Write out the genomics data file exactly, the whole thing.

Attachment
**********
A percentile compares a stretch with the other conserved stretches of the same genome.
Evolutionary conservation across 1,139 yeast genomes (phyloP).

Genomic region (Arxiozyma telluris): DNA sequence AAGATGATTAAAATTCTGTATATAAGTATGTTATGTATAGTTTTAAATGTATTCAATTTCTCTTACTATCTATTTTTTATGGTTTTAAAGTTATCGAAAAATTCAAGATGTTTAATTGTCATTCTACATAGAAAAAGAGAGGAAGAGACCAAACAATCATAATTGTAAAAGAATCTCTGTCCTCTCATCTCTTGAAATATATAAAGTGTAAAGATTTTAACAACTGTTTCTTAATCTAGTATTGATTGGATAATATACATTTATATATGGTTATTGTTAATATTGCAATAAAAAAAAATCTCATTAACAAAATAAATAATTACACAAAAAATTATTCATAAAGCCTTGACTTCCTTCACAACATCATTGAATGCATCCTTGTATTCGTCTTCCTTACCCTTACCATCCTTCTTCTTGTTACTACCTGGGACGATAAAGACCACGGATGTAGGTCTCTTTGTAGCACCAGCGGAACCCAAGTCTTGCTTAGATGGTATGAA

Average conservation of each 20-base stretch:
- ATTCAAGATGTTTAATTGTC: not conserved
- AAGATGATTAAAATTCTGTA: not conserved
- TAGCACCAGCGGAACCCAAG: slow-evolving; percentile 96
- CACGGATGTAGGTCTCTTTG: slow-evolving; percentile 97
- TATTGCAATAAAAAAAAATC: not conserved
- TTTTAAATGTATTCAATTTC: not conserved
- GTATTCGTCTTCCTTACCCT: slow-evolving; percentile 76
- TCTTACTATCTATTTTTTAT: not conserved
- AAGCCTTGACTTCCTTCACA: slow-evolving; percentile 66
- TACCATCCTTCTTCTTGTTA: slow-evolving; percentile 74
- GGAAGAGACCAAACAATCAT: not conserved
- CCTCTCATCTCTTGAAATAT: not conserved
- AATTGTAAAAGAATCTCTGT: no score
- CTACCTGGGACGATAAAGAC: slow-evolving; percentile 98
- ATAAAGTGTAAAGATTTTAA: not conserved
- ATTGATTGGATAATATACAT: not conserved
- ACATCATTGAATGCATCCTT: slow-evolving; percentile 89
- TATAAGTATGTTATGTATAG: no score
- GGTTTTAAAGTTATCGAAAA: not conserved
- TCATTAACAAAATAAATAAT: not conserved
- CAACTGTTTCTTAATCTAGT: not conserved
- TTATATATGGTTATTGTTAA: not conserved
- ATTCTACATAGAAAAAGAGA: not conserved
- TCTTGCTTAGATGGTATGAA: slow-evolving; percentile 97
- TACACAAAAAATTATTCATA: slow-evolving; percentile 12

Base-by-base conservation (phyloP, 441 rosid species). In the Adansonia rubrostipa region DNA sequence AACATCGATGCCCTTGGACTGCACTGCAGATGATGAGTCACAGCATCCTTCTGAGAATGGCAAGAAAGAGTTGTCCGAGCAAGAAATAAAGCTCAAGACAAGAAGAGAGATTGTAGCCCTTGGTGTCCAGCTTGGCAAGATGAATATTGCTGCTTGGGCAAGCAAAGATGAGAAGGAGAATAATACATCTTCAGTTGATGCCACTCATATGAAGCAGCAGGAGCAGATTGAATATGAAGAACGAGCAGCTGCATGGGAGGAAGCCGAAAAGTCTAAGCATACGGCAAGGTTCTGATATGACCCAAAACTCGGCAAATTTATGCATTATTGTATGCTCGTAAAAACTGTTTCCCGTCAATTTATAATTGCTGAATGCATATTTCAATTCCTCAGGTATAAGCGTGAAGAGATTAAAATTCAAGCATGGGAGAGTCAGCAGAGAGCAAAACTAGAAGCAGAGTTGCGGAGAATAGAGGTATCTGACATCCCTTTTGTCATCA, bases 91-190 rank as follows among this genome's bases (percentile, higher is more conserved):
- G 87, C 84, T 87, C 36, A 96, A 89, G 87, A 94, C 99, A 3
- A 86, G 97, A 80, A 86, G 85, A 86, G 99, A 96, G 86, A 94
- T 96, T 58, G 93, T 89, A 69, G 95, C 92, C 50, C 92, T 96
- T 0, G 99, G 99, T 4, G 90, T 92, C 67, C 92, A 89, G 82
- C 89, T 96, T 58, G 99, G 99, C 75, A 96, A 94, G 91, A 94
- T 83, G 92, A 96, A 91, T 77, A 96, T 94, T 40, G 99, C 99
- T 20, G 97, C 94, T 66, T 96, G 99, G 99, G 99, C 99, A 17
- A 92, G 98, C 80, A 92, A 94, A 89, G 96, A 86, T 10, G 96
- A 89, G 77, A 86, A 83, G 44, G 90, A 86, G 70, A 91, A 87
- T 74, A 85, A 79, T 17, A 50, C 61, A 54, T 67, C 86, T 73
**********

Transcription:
A percentile compares a stretch with the other conserved stretches of the same genome.
Evolutionary conservation across 1,139 yeast genomes (phyloP).

Genomic region (Arxiozyma telluris): DNA sequence AAGATGATTAAAATTCTGTATATAAGTATGTTATGTATAGTTTTAAATGTATTCAATTTCTCTTACTATCTATTTTTTATGGTTTTAAAGTTATCGAAAAATTCAAGATGTTTAATTGTCATTCTACATAGAAAAAGAGAGGAAGAGACCAAACAATCATAATTGTAAAAGAATCTCTGTCCTCTCATCTCTTGAAATATATAAAGTGTAAAGATTTTAACAACTGTTTCTTAATCTAGTATTGATTGGATAATATACATTTATATATGGTTATTGTTAATATTGCAATAAAAAAAAATCTCATTAACAAAATAAATAATTACACAAAAAATTATTCATAAAGCCTTGACTTCCTTCACAACATCATTGAATGCATCCTTGTATTCGTCTTCCTTACCCTTACCATCCTTCTTCTTGTTACTACCTGGGACGATAAAGACCACGGATGTAGGTCTCTTTGTAGCACCAGCGGAACCCAAGTCTTGCTTAGATGGTATGAA

Average conservation of each 20-base stretch:
- ATTCAAGATGTTTAATTGTC: not conserved
- AAGATGATTAAAATTCTGTA: not conserved
- TAGCACCAGCGGAACCCAAG: slow-evolving; percentile 96
- CACGGATGTAGGTCTCTTTG: slow-evolving; percentile 97
- TATTGCAATAAAAAAAAATC: not conserved
- TTTTAAATGTATTCAATTTC: not conserved
- GTATTCGTCTTCCTTACCCT: slow-evolving; percentile 76
- TCTTACTATCTATTTTTTAT: not conserved
- AAGCCTTGACTTCCTTCACA: slow-evolving; percentile 66
- TACCATCCTTCTTCTTGTTA: slow-evolving; percentile 74
- GGAAGAGACCAAACAATCAT: not conserved
- CCTCTCATCTCTTGAAATAT: not conserved
- AATTGTAAAAGAATCTCTGT: no score
- CTACCTGGGACGATAAAGAC: slow-evolving; percentile 98
- ATAAAGTGTAAAGATTTTAA: not conserved
- ATTGATTGGATAATATACAT: not conserved
- ACATCATTGAATGCATCCTT: slow-evolving; percentile 89
- TATAAGTATGTTATGTATAG: no score
- GGTTTTAAAGTTATCGAAAA: not conserved
- TCATTAACAAAATAAATAAT: not conserved
- CAACTGTTTCTTAATCTAGT: not conserved
- TTATATATGGTTATTGTTAA: not conserved
- ATTCTACATAGAAAAAGAGA: not conserved
- TCTTGCTTAGATGGTATGAA: slow-evolving; percentile 97
- TACACAAAAAATTATTCATA: slow-evolving; percentile 12

Base-by-base conservation (phyloP, 441 rosid species). In the Adansonia rubrostipa region DNA sequence AACATCGATGCCCTTGGACTGCACTGCAGATGATGAGTCACAGCATCCTTCTGAGAATGGCAAGAAAGAGTTGTCCGAGCAAGAAATAAAGCTCAAGACAAGAAGAGAGATTGTAGCCCTTGGTGTCCAGCTTGGCAAGATGAATATTGCTGCTTGGGCAAGCAAAGATGAGAAGGAGAATAATACATCTTCAGTTGATGCCACTCATATGAAGCAGCAGGAGCAGATTGAATATGAAGAACGAGCAGCTGCATGGGAGGAAGCCGAAAAGTCTAAGCATACGGCAAGGTTCTGATATGACCCAAAACTCGGCAAATTTATGCATTATTGTATGCTCGTAAAAACTGTTTCCCGTCAATTTATAATTGCTGAATGCATATTTCAATTCCTCAGGTATAAGCGTGAAGAGATTAAAATTCAAGCATGGGAGAGTCAGCAGAGAGCAAAACTAGAAGCAGAGTTGCGGAGAATAGAGGTATCTGACATCCCTTTTGTCATCA, bases 91-190 rank as follows among this genome's bases (percentile, higher is more conserved):
- G 87, C 84, T 87, C 36, A 96, A 89, G 87, A 94, C 99, A 3
- A 86, G 97, A 80, A 86, G 85, A 86, G 99, A 96, G 86, A 94
- T 96, T 58, G 93, T 89, A 69, G 95, C 92, C 50, C 92, T 96
- T 0, G 99, G 99, T 4, G 90, T 92, C 67, C 92, A 89, G 82
- C 89, T 96, T 58, G 99, G 99, C 75, A 96, A 94, G 91, A 94
- T 83, G 92, A 96, A 91, T 77, A 96, T 94, T 40, G 99, C 99
- T 20, G 97, C 94, T 66, T 96, G 99, G 99, G 99, C 99, A 17
- A 92, G 98, C 80, A 92, A 94, A 89, G 96, A 86, T 10, G 96
- A 89, G 77, A 86, A 83, G 44, G 90, A 86, G 70, A 91, A 87
- T 74, A 85, A 79, T 17, A 50, C 61, A 54, T 67, C 86, T 73